ANALYSIS — Democratic officeholders, interest groups and talking heads have made it quite clear that they are going to spend the next year and a half blasting the GOP over voting rights and voter suppression. Not that Republicans will feel much heat.
As Democratic National Committee Chair Jaime Harrison stated after a massive voting rights overhaul bill stalled in the Senate last week:
“Today’s vote is yet another demonstration that the Republican Party is determined to undermine our democracy by restricting voting rights. … Republicans are pursuing a power grab through their coordinated effort, aided by dark money groups, to suppress voters across the country because they know the only way they can win is to cheat. This fight is far from over. I will do everything in my power so that my two sons don’t have to fight the same battles my grandparents did to make their voices heard as Black people in South Carolina.”
But while the Democratic message will surely resonate in minority communities and among progressives — and may even strike a chord among upscale, white suburbanites — there isn’t much political pressure on Senate Republicans to cooperate with President Joe Biden and congressional Democrats on voting rights.
Democrats are on the defensive in 2022 — both on Capitol Hill and in key states — because of the midterm dynamic and redistricting. As long as West Virginia Sen. Joe Manchin III or Arizona Sen. Kyrsten Sinema refuses to eliminate the filibuster, Republican senators know they can block anything not passed under the more restrictive budget reconciliation process, which would sidestep the filibuster but has to concern itself, mostly, with taxes and spending.
So when Harrison says that he “will do everything in my power” to protect voting rights, just remember this: He has no power.
GOP voters aren’t upset with new voting rules in key states, and, at least now, Republican senators up for reelection next year don’t think they will pay a price for opposing Biden and Democratic congressional leaders such as Speaker Nancy Pelosi or Senate Majority Leader Charles E. Schumer on voting rights (or anything else, for that matter).
Compare the Republicans’ position now to the Democrats’ position in April 2017 and October 2018, when the Senate voted, respectively, on the nominations of Neil Gorsuch and Brett Kavanaugh, President Donald Trump’s first picks for the Supreme Court.
Indiana’s Joe Donnelly, North Dakota’s Heidi Heitkamp and Manchin, three Democratic senators from very pro-Trump states, all voted to confirm Gorsuch. Clearly, they were under pressure to do so given the approaching 2018 elections.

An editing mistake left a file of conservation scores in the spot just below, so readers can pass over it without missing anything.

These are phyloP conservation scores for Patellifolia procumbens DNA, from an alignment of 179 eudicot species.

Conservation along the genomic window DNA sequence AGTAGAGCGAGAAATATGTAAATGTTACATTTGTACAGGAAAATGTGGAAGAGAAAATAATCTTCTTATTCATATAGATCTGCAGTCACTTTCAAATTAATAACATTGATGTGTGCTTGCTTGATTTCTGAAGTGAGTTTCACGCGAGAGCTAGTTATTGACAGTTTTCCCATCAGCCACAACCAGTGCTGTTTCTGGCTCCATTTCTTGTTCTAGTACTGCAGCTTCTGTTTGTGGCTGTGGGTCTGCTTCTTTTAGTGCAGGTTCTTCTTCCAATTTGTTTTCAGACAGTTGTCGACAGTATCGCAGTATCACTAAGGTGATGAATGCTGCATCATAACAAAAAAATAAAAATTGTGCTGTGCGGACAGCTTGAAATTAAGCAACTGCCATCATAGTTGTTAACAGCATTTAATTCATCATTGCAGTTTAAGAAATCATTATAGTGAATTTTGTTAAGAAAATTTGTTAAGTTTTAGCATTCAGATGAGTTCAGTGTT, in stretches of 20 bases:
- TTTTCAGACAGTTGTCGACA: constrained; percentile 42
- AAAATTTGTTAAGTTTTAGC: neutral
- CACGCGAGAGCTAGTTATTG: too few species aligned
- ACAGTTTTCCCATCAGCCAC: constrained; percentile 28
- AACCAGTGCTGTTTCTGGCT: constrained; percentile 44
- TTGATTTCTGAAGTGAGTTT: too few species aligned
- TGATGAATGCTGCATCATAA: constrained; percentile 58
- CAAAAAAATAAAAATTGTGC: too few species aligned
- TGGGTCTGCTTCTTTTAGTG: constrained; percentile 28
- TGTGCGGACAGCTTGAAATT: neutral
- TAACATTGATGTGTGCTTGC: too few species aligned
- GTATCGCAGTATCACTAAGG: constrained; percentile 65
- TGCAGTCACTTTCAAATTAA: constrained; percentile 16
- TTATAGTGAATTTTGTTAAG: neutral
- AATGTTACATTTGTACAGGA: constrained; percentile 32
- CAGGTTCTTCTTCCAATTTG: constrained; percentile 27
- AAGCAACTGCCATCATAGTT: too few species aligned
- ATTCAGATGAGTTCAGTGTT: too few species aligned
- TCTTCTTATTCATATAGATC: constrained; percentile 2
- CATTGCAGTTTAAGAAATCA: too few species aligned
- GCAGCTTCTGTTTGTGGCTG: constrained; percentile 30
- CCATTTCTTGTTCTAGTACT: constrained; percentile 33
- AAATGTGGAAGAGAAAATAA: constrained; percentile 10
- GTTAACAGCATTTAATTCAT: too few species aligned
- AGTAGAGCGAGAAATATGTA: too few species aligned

Manchin also voted for the more controversial Kavanaugh, while Donnelly and Heitkamp, hoping they had established their “independence” by supporting Gorsuch, opposed him. Accusations about Kavanaugh’s past behavior also made it easier for the two Democrats to oppose him.
Not a single Republican is now in the same position that Donnelly, Heitkamp and Manchin were. (Two other Democratic senators sought reelection from heavily Trump states, Montana’s Jon Tester and Missouri’s Claire McCaskill. Both opposed Gorsuch and Kavanaugh. Tester won, and McCaskill lost.)
But Trump improved his showing from 2016 to 2020 in Florida, and Democrats have growing problems in the Cuban American community in South Florida. Given that, Rubio feels little pressure to cooperate with Biden and the congressional Democratic leadership.
Democrats have no leverage on retiring Republican senators in Missouri and Pennsylvania (Roy Blunt and Patrick J. Toomey, respectively), and Wisconsin Sen. Ron Johnson, who has not announced his plans for next year, tends to be bullheaded rather than thoughtful.
Manchin and Sinema are not up for reelection until 2024, which gives them some freedom, as does the fact that Manchin represents a very Republican state.
Forty years ago, newly elected presidents enjoyed something of a political honeymoon period. The opposition tended to vote for Cabinet nominees, and some in the other party even backed the president’s legislative initiatives.
In late July 1981, Republican President Ronald Reagan celebrated passage of the Kemp-Roth tax cut, which passed the Democratic-controlled House by a vote of 323-107.
In February 1993, shortly after President Bill Clinton was inaugurated, the Senate passed an amended version of the Family and Medical Leave Act.
Democrats had a 57-43 advantage in the Senate, but the measure passed overwhelmingly, with 71 in favor and 27 opposing. Two Democrats opposed the bill (Alabama’s Howell Heflin and South Carolina’s Fritz Hollings), while 16 Republicans voted for it, including senators from Indiana, Montana and Arizona (John McCain), as well as both GOP senators from Missouri and Alaska.
The existence of conservative Democrats and liberal Republicans in Congress gave presidents some of the leverage that they no longer have. The White House could make deals with wavering members of the House and Senate, often dangling spending projects that individual lawmakers wanted. And of course, they could put together bipartisan coalitions.
But much of that leverage is gone. What is left is ideology and primary threats from Trump, the Club for Growth and similar groups on the right and the left. Plus, of course, calls to “do the right thing,” which tend to be trumped by short-term political considerations.